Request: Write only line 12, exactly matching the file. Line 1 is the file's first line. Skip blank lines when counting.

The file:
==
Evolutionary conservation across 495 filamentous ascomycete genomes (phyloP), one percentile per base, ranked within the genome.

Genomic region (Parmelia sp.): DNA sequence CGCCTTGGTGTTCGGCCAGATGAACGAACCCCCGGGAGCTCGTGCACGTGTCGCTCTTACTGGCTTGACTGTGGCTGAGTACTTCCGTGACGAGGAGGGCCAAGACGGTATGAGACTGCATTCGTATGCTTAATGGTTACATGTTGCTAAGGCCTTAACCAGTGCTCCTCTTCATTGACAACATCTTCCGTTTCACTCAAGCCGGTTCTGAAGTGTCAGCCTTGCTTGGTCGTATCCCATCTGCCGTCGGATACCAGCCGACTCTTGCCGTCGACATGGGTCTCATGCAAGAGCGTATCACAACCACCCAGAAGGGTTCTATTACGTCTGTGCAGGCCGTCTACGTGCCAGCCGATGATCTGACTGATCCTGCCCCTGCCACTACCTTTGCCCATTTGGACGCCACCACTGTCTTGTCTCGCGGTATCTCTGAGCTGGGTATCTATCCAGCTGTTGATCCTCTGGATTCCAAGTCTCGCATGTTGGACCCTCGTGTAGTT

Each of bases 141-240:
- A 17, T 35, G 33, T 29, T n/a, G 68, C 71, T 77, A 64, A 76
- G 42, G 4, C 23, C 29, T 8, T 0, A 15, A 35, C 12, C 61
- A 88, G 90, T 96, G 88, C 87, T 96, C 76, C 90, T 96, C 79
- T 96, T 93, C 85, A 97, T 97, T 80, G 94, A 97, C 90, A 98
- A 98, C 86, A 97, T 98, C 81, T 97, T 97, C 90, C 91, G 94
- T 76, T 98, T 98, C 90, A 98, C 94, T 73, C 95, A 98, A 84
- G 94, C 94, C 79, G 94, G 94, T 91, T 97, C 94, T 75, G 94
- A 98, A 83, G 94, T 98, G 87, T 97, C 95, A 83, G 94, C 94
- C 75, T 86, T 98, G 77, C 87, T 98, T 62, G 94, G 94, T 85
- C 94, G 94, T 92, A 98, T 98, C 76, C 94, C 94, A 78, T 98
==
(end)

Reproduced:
- C 75, T 86, T 98, G 77, C 87, T 98, T 62, G 94, G 94, T 85